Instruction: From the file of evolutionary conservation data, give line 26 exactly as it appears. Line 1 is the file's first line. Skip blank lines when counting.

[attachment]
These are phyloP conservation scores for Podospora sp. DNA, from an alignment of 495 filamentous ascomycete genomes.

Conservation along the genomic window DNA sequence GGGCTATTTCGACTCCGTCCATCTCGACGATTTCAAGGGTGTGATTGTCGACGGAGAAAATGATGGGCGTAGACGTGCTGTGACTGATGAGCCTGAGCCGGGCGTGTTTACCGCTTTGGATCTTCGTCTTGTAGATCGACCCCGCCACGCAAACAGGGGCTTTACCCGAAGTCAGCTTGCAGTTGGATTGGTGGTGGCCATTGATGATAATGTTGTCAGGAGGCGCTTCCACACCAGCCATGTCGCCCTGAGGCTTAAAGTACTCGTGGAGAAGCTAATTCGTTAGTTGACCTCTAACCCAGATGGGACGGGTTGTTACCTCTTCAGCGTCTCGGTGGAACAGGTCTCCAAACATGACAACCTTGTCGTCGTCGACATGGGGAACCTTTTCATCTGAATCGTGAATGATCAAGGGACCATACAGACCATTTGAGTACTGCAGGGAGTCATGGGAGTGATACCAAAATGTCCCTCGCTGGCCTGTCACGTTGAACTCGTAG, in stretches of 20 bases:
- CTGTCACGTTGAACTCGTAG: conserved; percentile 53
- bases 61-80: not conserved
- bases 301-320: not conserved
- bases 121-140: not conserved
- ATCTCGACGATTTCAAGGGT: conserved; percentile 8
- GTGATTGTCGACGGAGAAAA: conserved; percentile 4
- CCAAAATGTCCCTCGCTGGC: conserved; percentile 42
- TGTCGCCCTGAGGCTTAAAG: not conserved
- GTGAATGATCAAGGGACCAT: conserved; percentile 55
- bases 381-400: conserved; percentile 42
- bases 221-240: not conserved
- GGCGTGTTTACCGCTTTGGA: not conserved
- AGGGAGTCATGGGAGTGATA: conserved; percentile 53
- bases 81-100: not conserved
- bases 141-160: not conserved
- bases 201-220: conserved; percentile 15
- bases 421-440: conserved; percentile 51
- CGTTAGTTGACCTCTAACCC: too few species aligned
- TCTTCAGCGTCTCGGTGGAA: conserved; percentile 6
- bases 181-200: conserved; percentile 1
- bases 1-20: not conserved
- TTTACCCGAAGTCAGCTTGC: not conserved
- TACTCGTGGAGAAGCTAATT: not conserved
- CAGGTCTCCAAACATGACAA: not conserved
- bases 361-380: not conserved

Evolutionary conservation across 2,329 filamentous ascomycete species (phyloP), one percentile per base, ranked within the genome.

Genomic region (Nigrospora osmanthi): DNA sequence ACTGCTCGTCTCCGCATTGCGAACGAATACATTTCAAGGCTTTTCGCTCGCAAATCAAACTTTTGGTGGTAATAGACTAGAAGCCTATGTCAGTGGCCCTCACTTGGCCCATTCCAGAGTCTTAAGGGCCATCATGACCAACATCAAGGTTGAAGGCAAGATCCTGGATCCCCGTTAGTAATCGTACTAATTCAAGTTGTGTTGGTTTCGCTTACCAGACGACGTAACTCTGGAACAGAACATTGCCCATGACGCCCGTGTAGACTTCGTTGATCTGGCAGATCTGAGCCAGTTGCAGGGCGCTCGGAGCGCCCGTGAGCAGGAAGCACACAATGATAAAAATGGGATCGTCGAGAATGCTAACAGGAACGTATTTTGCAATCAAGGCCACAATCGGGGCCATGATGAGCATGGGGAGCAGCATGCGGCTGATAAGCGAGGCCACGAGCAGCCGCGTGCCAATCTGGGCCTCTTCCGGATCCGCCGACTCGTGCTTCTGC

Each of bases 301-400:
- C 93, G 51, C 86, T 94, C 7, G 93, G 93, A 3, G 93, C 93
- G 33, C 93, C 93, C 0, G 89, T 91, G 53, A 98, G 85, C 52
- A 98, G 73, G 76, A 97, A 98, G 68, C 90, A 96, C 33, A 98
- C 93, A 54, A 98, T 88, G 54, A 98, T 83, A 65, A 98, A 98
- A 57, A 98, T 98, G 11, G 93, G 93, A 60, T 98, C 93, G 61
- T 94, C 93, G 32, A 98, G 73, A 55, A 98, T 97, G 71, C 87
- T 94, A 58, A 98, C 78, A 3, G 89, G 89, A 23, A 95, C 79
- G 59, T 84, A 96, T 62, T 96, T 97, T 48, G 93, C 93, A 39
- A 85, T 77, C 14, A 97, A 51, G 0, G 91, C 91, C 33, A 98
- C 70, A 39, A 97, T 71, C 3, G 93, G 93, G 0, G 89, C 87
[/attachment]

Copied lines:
- CAGGTCTCCAAACATGACAA: not conserved